Home Microsoft’s Bing is Now Mobile, Too

Microsoft’s Bing is Now Mobile, Too

After launchingBing just a few days ago, Microsoft also just released a mobile version of its new search engine. Bing mobile generally works as well as Bing does on the desktop. It’s a capable search engine, and Microsoft’s focus on turning Bing into a ‘decision engine’ is even more apparent here than in the full browser version. This means, for example, that Bing Mobile will try to figure out if you are more likely to be interested in seeing recent news reports about a search term, or if you want to see a map.

Works Well – But Not Always

Generally, this works surprisingly well, and the ability to set your location often gives you good local results. At the same time, however, some searches that worked perfectly well on the main Bing site only gave horrificly bad results on the mobile site. A search for “Portland to Newark,” for example, will give you results from Farecast on the main Bing site. The mobile version brought up a list of local businesses with the word ‘Portland’ in their name around Newark, NJ. Of course, Bing only launched a few days ago, so we expect Microsoft to fine-tune these results over time.

For the last few days, I’ve had Bing as my default search engine in Firefox. After using it for a while, and after adding a few Greasemonkey scripts to enhance its functionality, Bing has really shown that it is a very useful search engine. It is very hard to break the Google habit, however, and if I hadn’t set Bing as the default search, I would have probably been heading over to Google instead.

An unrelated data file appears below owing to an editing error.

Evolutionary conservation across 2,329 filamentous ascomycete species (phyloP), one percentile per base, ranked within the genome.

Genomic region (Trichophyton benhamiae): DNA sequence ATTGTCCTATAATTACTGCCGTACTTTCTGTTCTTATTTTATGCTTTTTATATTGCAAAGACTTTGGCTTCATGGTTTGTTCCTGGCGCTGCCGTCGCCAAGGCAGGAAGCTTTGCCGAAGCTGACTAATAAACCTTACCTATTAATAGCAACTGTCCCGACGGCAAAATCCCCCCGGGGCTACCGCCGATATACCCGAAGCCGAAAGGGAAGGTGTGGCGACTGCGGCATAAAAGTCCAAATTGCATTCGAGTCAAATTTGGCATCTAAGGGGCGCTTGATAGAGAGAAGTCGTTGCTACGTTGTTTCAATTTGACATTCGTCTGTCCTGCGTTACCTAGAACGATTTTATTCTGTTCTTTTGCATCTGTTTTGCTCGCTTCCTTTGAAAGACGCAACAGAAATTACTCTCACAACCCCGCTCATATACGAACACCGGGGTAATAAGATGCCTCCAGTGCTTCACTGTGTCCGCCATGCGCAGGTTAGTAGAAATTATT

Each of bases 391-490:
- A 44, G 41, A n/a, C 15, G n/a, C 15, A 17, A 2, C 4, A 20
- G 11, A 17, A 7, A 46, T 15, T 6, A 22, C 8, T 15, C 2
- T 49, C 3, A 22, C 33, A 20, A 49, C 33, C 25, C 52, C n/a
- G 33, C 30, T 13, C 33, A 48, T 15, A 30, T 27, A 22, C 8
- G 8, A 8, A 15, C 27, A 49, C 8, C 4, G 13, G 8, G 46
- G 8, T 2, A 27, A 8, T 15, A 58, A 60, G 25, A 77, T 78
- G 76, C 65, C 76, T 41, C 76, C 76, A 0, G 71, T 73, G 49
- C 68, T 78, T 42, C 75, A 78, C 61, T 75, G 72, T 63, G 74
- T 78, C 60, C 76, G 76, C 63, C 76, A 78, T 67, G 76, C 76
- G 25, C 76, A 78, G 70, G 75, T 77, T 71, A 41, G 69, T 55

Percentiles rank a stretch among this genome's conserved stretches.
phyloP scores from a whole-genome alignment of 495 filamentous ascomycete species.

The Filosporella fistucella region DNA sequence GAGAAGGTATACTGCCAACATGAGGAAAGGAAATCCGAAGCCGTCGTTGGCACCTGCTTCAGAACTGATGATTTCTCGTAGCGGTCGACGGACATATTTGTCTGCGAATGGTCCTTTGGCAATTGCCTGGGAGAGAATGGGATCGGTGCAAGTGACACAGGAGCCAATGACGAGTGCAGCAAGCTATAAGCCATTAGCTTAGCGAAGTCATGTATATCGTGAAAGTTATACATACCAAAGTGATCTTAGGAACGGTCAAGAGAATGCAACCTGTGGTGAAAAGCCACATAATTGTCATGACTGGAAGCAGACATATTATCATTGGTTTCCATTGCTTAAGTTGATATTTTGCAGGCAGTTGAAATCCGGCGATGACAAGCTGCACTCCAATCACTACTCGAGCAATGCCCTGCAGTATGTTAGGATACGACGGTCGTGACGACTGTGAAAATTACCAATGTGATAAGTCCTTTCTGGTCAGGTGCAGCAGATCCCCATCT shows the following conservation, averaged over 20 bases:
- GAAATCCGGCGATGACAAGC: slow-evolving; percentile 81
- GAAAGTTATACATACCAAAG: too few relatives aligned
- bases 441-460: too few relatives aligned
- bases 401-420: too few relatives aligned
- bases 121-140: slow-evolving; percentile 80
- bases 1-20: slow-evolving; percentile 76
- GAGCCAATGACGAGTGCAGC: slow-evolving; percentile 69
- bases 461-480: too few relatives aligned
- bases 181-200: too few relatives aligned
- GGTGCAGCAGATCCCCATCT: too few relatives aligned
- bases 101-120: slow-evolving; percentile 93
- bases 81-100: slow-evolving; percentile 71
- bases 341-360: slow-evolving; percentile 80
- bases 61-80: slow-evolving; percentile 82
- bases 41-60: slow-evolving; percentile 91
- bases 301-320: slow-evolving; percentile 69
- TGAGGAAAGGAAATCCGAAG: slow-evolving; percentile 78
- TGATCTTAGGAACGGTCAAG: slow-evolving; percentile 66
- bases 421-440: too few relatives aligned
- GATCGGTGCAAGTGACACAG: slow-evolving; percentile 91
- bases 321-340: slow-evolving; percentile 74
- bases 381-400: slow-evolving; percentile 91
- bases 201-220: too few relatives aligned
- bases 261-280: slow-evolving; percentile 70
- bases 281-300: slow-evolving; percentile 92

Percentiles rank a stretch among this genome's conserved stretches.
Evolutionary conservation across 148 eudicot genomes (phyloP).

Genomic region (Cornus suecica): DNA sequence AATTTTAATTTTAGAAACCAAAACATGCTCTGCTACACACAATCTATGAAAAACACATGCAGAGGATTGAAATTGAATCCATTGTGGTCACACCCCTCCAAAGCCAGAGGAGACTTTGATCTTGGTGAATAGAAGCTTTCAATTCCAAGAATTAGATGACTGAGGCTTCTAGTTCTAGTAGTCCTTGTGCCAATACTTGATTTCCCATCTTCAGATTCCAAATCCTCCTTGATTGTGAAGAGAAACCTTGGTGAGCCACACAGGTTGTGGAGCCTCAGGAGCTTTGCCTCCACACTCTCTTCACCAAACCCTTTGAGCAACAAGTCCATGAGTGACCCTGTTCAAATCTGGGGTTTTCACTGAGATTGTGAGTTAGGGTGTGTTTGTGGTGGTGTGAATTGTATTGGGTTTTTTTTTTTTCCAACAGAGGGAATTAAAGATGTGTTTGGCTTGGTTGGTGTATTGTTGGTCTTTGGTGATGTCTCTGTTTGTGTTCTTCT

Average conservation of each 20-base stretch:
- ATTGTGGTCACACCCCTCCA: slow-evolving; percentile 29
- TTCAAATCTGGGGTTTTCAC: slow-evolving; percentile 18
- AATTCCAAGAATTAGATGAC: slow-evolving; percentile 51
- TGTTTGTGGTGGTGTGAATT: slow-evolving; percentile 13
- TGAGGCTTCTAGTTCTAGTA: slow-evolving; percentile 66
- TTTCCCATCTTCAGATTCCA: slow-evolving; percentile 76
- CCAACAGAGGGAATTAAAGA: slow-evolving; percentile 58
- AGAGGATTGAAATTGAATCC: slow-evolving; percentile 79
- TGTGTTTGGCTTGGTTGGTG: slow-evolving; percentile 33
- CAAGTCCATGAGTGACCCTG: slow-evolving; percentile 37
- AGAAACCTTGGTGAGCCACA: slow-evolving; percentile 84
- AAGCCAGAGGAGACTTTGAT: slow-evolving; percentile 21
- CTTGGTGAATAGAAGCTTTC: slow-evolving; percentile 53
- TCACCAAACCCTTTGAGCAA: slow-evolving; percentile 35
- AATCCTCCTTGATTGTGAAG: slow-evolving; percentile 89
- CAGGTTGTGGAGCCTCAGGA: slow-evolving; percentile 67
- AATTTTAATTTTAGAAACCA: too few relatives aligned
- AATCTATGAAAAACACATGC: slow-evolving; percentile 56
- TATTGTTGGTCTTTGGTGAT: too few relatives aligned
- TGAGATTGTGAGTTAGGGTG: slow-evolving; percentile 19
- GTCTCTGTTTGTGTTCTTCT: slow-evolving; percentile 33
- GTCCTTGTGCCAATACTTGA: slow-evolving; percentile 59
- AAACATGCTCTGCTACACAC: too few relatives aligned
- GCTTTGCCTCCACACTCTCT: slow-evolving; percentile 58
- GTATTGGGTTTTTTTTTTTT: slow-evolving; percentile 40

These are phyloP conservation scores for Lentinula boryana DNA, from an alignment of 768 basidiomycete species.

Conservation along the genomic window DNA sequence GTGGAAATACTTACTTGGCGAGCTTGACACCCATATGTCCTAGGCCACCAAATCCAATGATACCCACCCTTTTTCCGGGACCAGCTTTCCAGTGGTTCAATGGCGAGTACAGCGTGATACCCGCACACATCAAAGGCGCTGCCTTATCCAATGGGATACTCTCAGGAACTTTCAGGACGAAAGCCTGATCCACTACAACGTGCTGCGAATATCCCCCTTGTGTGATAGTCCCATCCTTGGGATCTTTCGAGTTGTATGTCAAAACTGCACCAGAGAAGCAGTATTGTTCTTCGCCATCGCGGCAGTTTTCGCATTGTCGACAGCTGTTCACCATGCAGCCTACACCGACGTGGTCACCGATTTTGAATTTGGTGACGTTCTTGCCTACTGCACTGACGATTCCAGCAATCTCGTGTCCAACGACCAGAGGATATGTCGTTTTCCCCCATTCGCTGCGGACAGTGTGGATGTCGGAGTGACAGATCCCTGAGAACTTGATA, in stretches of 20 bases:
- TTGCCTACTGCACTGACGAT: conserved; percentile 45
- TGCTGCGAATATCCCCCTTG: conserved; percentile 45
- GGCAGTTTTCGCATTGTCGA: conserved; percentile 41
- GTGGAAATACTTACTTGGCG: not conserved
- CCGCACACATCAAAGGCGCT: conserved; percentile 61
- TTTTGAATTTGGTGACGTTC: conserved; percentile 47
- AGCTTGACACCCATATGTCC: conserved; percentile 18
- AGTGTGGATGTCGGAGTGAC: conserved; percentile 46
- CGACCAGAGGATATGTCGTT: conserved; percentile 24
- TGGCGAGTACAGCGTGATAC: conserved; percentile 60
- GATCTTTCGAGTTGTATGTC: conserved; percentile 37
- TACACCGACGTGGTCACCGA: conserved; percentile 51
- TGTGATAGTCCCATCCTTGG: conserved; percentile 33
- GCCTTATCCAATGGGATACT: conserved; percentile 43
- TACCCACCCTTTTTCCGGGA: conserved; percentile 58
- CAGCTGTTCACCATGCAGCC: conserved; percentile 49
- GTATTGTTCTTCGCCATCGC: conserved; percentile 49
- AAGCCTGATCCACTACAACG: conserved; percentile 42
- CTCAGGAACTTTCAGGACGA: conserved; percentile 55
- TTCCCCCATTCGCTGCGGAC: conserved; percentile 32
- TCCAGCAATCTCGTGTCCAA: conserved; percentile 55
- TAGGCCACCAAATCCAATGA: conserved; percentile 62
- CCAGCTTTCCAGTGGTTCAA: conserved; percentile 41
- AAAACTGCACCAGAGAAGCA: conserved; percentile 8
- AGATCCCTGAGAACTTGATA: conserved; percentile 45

New Ads

In addition to the mobile version of Bing, Microsoft also launched its new advertising campaign for the new search engine, which prominently features Microsoft’s core message about Bing: it’s not about finding lots of links, but about getting you the right information quickly. The ad is definitely a cut above Microsoft’s Seinfeld ads from last year, though it will probably not unleash the kind of visceral reaction that a lot of people had to the Laptop Hunters ads. There, of course, Microsoft had a relatively easy target (Apple) – but it would really be hard to construct an ad that attacks Google’s search prowess.

About ReadWrite’s Editorial Process

The ReadWrite Editorial policy involves closely monitoring the tech industry for major developments, new product launches, AI breakthroughs, video game releases and other newsworthy events. Editors assign relevant stories to staff writers or freelance contributors with expertise in each particular topic area. Before publication, articles go through a rigorous round of editing for accuracy, clarity, and to ensure adherence to ReadWrite's style guidelines.

Get the biggest tech headlines of the day delivered to your inbox

    By signing up, you agree to our Terms and Privacy Policy. Unsubscribe anytime.

    Tech News

    Explore the latest in tech with our Tech News. We cut through the noise for concise, relevant updates, keeping you informed about the rapidly evolving tech landscape with curated content that separates signal from noise.

    In-Depth Tech Stories

    Explore tech impact in In-Depth Stories. Narrative data journalism offers comprehensive analyses, revealing stories behind data. Understand industry trends for a deeper perspective on tech's intricate relationships with society.

    Expert Reviews

    Empower decisions with Expert Reviews, merging industry expertise and insightful analysis. Delve into tech intricacies, get the best deals, and stay ahead with our trustworthy guide to navigating the ever-changing tech market.